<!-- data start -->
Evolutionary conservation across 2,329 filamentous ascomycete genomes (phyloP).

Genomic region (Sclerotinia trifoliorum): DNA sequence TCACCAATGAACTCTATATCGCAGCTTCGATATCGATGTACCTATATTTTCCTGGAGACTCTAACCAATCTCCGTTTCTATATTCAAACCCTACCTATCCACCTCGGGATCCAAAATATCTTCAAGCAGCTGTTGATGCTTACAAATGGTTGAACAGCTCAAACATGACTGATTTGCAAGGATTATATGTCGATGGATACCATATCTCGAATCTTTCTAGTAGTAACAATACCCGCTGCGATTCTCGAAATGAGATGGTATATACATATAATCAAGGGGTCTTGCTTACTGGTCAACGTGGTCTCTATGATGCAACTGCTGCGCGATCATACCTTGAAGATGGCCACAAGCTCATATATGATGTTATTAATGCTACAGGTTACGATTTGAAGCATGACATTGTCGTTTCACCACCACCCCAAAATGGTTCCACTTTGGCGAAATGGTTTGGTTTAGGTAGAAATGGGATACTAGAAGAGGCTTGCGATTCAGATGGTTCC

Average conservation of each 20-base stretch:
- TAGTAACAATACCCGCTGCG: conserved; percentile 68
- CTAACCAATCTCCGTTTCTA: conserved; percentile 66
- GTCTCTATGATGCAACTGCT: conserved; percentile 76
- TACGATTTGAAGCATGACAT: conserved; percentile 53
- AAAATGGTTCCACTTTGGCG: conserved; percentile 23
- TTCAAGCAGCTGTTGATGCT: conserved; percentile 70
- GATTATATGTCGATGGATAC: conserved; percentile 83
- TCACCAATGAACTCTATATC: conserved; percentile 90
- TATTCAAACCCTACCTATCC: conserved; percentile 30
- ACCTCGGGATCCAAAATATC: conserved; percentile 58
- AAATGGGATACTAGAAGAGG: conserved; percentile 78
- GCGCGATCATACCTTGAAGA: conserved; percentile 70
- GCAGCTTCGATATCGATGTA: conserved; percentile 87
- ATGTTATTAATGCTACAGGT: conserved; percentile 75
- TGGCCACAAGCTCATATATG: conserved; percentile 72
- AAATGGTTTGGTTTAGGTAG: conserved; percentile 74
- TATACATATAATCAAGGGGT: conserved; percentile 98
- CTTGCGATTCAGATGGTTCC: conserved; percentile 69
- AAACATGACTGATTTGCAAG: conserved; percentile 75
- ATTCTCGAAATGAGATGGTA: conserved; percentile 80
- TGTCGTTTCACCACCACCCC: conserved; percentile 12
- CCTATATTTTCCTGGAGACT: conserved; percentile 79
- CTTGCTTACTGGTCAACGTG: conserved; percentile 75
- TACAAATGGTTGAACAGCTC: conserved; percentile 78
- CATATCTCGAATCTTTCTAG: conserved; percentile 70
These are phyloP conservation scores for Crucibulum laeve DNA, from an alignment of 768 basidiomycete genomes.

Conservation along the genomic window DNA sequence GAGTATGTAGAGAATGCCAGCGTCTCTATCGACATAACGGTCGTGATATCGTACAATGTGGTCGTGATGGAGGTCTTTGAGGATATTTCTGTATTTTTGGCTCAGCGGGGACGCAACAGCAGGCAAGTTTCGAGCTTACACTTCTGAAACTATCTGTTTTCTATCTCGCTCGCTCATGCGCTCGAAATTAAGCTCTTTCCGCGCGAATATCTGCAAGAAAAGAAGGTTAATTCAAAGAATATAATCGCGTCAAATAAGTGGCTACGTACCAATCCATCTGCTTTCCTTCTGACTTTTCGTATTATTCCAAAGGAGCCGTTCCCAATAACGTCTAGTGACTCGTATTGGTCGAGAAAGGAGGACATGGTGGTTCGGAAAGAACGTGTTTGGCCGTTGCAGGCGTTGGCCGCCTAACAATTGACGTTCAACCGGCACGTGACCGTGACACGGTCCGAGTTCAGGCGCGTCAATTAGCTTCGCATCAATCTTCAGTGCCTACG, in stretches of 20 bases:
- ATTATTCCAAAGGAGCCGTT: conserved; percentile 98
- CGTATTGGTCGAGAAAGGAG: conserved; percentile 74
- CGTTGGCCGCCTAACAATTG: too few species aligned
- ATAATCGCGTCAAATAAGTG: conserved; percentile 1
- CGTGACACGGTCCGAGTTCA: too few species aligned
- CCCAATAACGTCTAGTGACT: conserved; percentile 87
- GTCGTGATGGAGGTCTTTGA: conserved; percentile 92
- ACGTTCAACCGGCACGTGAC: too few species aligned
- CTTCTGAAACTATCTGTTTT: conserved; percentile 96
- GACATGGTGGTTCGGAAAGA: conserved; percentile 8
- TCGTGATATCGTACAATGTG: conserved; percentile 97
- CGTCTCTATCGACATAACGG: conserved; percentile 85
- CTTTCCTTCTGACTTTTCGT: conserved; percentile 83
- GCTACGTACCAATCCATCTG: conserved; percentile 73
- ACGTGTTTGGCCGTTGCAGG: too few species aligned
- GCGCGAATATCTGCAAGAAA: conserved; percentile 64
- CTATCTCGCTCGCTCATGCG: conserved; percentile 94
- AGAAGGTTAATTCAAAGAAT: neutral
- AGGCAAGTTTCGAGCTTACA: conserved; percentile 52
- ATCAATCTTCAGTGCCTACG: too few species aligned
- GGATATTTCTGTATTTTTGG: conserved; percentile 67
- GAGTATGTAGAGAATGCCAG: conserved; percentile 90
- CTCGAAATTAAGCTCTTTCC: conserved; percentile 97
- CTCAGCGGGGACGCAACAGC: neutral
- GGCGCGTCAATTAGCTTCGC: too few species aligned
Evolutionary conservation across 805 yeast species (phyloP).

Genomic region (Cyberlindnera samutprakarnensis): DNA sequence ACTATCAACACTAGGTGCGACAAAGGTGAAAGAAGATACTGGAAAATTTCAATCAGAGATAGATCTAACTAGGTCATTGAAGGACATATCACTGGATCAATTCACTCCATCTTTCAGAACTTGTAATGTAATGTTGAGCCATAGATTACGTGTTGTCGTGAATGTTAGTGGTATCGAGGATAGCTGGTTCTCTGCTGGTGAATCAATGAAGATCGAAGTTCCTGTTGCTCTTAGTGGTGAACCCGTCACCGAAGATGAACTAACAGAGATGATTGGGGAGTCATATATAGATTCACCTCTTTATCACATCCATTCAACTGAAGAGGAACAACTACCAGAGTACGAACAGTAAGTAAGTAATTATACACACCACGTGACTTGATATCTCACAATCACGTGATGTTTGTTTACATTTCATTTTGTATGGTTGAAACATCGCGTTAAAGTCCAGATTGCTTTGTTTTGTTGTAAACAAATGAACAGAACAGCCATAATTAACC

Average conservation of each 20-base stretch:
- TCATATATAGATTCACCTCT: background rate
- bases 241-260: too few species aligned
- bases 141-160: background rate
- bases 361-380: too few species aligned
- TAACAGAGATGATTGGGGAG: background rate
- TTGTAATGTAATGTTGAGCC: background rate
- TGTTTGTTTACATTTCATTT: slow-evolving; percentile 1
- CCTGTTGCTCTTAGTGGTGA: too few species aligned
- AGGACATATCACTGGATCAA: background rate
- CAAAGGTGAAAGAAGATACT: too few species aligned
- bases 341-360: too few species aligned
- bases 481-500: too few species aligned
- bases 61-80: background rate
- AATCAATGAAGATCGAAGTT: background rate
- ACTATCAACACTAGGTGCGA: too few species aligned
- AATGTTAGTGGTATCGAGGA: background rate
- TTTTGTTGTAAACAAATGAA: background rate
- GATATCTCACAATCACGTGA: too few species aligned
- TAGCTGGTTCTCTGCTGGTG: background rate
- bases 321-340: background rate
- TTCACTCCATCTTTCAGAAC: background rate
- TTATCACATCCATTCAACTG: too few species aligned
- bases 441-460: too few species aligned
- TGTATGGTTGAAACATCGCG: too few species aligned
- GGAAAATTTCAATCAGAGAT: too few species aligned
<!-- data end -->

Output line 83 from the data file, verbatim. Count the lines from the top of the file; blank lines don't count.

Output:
- GGAAAATTTCAATCAGAGAT: too few species aligned